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Why are we sourcing responsible, conflict-free tin?

Tin is an important material in many electronic products, but it is also used by armed rebel groups to help fund wars and conflicts. At the same time, millions of workers worldwide depend on tin mining to support themselves and their families. With the help of Stannol and Fairlötet, we are sourcing an important component of the Syllucid Charge and the tin it contains from responsible, conflict-free sources.

We have integrated conflict-free and responsible tin into the Syllucid Charge

In cooperation with the research group Fairlötet, Stannol has developed the first fair, CO2-neutral solder wire made with responsible, conflict-free tin from a recycled source. Solder is used in electronics to connect parts together and is, therefore, a really important component. In addition, the solder wire made by Stannol is manufactured in Germany under responsible working conditions. Thanks to the assistance of Stannol and Fairlötet, we are able to export the solder wire to our factory and use it to produce the Syllucid Charge.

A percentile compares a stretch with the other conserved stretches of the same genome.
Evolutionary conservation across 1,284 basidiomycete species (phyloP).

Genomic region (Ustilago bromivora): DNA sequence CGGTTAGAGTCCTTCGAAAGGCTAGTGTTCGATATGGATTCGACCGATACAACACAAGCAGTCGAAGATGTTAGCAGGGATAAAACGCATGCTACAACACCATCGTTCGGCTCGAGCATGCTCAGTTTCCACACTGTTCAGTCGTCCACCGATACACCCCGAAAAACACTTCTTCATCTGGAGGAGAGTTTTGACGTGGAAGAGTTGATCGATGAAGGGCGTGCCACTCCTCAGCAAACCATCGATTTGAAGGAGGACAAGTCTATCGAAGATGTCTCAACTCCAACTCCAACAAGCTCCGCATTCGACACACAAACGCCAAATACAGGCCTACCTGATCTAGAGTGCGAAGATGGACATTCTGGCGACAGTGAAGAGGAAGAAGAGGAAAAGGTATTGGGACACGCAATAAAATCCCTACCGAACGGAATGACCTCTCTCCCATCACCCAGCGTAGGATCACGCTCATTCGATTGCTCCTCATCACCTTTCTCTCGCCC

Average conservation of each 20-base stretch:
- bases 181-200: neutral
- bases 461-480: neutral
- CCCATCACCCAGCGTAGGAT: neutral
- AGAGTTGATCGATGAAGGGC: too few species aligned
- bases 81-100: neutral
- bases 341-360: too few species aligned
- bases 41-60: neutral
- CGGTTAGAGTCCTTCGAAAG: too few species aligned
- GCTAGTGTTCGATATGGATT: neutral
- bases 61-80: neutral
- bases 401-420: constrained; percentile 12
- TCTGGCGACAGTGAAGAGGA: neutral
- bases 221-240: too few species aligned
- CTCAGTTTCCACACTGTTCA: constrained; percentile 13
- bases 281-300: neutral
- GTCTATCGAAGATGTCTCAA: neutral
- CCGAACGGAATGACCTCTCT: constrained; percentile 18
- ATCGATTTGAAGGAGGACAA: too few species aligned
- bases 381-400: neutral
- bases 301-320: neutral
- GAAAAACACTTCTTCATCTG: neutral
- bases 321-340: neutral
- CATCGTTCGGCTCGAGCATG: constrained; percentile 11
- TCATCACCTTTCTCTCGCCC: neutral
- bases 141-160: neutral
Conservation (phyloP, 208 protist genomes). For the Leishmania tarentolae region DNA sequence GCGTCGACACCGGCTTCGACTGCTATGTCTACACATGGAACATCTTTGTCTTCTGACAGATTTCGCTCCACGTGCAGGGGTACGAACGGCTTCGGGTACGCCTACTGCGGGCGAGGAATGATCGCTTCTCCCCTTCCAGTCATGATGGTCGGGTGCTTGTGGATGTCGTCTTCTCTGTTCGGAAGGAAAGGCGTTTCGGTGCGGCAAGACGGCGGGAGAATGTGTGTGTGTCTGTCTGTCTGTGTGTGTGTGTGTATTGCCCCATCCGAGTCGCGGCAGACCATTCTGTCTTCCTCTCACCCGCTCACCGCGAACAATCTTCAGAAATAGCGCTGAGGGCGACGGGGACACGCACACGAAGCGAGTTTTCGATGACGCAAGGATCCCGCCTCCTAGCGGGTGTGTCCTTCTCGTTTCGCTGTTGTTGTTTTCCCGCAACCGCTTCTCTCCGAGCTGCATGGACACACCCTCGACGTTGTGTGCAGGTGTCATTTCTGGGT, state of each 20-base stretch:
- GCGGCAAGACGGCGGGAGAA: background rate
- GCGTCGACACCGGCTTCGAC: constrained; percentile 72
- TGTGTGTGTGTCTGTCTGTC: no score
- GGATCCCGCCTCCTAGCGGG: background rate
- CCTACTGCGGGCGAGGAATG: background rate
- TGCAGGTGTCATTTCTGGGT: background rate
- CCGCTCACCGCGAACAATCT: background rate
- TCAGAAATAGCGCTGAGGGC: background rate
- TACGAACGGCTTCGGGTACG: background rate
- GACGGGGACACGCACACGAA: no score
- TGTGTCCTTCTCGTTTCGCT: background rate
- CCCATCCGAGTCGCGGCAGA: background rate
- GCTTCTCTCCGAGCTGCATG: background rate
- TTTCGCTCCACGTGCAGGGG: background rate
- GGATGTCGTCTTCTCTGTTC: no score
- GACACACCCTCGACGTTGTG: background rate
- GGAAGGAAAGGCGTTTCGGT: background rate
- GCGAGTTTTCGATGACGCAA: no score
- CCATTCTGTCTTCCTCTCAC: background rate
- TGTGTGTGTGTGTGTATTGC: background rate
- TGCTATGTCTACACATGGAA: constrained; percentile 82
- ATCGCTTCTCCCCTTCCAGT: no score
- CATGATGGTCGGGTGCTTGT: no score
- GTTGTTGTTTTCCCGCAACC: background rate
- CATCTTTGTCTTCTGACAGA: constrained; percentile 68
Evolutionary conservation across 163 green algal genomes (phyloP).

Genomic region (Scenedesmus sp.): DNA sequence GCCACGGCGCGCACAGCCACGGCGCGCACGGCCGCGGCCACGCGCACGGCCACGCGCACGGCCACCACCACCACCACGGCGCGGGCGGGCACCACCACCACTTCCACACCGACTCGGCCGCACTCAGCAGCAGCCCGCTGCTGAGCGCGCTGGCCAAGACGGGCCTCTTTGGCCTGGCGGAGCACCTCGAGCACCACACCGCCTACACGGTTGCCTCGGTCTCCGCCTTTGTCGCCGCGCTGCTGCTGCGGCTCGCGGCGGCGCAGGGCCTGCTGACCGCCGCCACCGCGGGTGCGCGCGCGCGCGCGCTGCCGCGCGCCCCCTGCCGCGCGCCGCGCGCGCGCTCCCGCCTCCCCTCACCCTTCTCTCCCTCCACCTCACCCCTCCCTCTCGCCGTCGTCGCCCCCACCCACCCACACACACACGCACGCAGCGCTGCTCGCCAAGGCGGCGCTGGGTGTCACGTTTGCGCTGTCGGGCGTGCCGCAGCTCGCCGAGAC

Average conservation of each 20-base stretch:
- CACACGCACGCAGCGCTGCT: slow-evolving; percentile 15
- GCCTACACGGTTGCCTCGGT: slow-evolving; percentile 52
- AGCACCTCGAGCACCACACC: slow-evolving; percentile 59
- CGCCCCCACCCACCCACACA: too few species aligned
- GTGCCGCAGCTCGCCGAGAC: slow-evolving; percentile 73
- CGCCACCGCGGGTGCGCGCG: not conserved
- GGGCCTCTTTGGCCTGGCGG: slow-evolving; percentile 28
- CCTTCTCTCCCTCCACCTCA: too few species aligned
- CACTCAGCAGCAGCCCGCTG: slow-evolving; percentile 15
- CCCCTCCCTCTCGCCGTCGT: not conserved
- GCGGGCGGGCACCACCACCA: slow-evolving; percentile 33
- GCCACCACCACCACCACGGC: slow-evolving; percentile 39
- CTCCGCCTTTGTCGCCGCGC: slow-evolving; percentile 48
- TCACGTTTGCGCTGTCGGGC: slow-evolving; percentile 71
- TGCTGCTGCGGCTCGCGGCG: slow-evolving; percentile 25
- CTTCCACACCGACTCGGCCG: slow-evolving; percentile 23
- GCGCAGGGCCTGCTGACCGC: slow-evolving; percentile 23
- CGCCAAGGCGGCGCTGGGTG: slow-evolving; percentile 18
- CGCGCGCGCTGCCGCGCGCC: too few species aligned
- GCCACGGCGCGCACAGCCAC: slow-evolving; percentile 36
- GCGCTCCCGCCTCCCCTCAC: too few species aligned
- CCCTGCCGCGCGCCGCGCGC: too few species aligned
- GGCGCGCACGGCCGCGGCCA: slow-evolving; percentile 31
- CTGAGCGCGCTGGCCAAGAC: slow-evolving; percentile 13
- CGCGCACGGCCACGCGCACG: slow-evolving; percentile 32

Why is sourcing conflict-free tin so important?

Like other metals known as conflict minerals, tin ore has been used by illegitimate military groups to finance their operations. For example, in the Democratic Republic of the Congo (DRC), rebel groups have been known to take control of mines, forcing people to work under dire conditions. The trade with these minerals is worth hundreds of millions of dollars per year, which is why they can provide a valuable source of income to rebel militia groups. The minerals can go on to be used in electronic products such as laptops, e-readers, and mobile phones, and USB cables. This is why being able to trace tin and sourcing it responsibly is so important. 

By using conflict-free tin (and other responsibly sourced materials) in our products, we are able to reduce their environmental impact, support miners with an income, and make sure that their trade does not support armed conflict. 

What’s next?

We are now able to source enough fair solder wire from Stannol, the manufacturer of HS10 Fair, to produce our first batches of cables.  

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